Rhode Island's BIPOC Heritage

Resources on Rhode Island's BIPOC History and Heritage

With this page, the Newport Historical Society seeks to bring the history of people of Native American and African descent in Rhode Island into a more public light. In addition, it seeks to highlight the role that Newport citizens played in the history of the transatlantic slave trade of the 18th and 19th centuries, and in the institution of slavery in the Americas.

The first European settlers on Aquidneck Island purchased the right to settle here from the native inhabitants in 1638, with Newport being founded the following year. Despite an agreement stipulating that those first residents would vacate the island, there is evidence in the historical record that that native peoples continued to actively engage – socially and economically – with the new European settlers. This digital exhibit highlights some of this evidence in the historical record, including documents and objects.

'The U.S. Slave Ship Ascension'

From 1777 to 1812, slave ships carried nearly 70,000 captives to the Río de la Plata; however, the main slave routes leading to Buenos Aires and Montevideo did not depart from Africa. In his peer-reviewed article 'The U.S. slave ship Ascension in the Río de la Plata: slave routes and circuits of silver in the late eighteenth-century Atlantic and beyond,' Alex Borucki, Director of the Latin American Studies Center at the University of California, Irvine, follows the voyage of the slave ship 'Ascension', the first of many U.S. vessels bringing slaves to Buenos Aires and Montevideo, in order to explain the formation of networks between U.S. and Rioplatense merchants and the centrality of silver as means of legal and illegal exchanges. This thesis is substantiated in part through research conducted at the Newport Historical Society. Click the button below to read the full article.
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Abolition & Anti-Abolition

A recent issue of the peer-reviewed publication 'Newport History: Journal of the Newport Historical Society' featured the article “Abolition and Anti-Abolition in Newport, Rhode Island, 1835-1866,” by Joey La Neve DeFrancesco. Click the link below to learn how a determined and cohesive African-American community overcame the maneuvers of the local powerful pro-slavery bloc, and succeeded in building institutions that had a profound impact on the lives of black Newporters in the nineteenth century.
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Precious Stones: The Carved Markers at God's Little Acre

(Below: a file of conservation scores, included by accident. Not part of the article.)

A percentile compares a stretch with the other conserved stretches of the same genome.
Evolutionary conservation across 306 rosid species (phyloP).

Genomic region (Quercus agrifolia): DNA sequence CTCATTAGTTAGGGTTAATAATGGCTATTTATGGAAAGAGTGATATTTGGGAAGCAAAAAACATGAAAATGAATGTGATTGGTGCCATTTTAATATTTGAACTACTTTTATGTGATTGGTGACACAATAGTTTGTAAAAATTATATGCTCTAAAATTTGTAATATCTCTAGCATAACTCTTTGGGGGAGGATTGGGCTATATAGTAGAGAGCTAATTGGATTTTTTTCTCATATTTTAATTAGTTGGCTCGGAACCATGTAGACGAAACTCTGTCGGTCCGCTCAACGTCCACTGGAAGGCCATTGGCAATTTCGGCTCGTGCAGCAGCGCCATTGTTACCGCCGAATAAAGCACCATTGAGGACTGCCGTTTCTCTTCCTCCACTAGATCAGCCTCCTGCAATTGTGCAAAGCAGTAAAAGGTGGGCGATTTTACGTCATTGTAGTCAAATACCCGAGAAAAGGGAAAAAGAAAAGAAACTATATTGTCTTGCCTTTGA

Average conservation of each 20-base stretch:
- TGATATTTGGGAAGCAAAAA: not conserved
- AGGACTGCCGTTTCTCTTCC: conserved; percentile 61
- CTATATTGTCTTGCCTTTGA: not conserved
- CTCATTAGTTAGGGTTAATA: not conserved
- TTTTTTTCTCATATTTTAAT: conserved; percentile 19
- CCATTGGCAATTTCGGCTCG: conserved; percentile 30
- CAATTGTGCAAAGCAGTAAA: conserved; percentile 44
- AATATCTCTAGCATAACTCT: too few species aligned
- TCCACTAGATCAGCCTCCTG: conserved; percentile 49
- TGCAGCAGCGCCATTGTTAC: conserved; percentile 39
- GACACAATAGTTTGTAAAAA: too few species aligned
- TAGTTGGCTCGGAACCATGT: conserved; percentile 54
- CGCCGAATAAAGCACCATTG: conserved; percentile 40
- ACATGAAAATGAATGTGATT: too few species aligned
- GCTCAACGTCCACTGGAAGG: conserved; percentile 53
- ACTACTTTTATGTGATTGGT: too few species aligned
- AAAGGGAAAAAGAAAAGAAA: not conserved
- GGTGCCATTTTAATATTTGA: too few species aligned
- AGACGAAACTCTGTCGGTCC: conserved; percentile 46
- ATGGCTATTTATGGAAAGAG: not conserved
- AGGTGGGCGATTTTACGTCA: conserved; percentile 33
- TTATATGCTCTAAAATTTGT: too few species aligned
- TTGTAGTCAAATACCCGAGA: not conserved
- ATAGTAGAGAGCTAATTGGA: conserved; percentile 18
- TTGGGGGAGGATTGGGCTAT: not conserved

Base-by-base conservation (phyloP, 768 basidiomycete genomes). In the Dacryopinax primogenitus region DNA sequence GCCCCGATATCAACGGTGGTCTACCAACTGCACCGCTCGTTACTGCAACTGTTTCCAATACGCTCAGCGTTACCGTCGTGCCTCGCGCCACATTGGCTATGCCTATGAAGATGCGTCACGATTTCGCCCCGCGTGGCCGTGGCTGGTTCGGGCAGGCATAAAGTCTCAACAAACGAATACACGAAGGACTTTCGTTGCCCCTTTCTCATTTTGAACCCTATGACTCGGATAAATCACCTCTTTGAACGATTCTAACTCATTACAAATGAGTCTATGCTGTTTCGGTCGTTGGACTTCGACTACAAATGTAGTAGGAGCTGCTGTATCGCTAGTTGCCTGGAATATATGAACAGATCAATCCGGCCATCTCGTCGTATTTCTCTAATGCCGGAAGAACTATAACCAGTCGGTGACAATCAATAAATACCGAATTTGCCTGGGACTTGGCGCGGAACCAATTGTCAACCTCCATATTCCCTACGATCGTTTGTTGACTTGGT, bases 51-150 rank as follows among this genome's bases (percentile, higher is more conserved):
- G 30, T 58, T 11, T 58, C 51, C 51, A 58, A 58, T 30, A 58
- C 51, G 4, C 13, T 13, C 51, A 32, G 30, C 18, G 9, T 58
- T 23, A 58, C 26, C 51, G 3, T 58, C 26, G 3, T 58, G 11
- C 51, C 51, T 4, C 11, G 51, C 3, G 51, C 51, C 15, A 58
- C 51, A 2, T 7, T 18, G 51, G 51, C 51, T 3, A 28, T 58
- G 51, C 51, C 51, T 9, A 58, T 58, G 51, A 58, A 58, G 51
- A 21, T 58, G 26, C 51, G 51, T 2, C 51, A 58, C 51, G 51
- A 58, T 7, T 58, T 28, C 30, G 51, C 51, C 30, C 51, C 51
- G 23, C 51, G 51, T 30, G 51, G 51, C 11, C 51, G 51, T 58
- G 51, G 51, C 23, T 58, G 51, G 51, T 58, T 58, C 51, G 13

This article in Preservation Magazine features Newport’s own God’s Little Acre, a portion of the Common Burying Ground devoted mostly to individuals of African descent, dating back to 1705. God’s Little Acre is perhaps the richest and most evocative space in the built environment of Newport: Preserving it may be one of the most important things any of us are doing now. For those who are interested specifically in the population of people of color in Newport, and for anyone interested, in a very personal sense, of who lived here and what their lives entailed, read more by clicking the button below.
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Touching Base: Race, Sport, and Community in Newport

Please enjoy free access to an article from 'Newport History', the flagship peer-reviewed publication of the Newport Historical Society! Across the country in June 2020, leaders tipped their caps to honor the creation of the Negro Leagues in 1920. "Touching Base: Race, Sport, and Community in Newport," originally published by Robert Cvornyek in the Winter 2016 issue of "Newport History," uncovers a wealth of information about local African-American teams and players, the integration of baseball in Newport and the visits to the city of elite Negro League teams. Access to our complete journal archive is included with NHS Membership.
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Chasing Phillis Wheatley

Uncovering other possibilities from the past. By Tara A. Bynum.

Phillis Wheatley was a celebrated poet and the first African-American author of a published book of poetry; she was also a formerly-enslaved woman living in 18th century Boston. In this essay, Tara A. Bynum, an assistant professor of English and African American Studies at the University of Iowa, writes about her experience of Phillis Wheatley’s humor, faith, and character through reading her personal correspondence.

African American Church Membership of Hotel Era Newport

This social history mapping project focuses on Newport’s mid-to-late nineteenth century African American community, using data compiled from from local church records, census documents, and maps from the NHS collection. Click the link below to explore the project.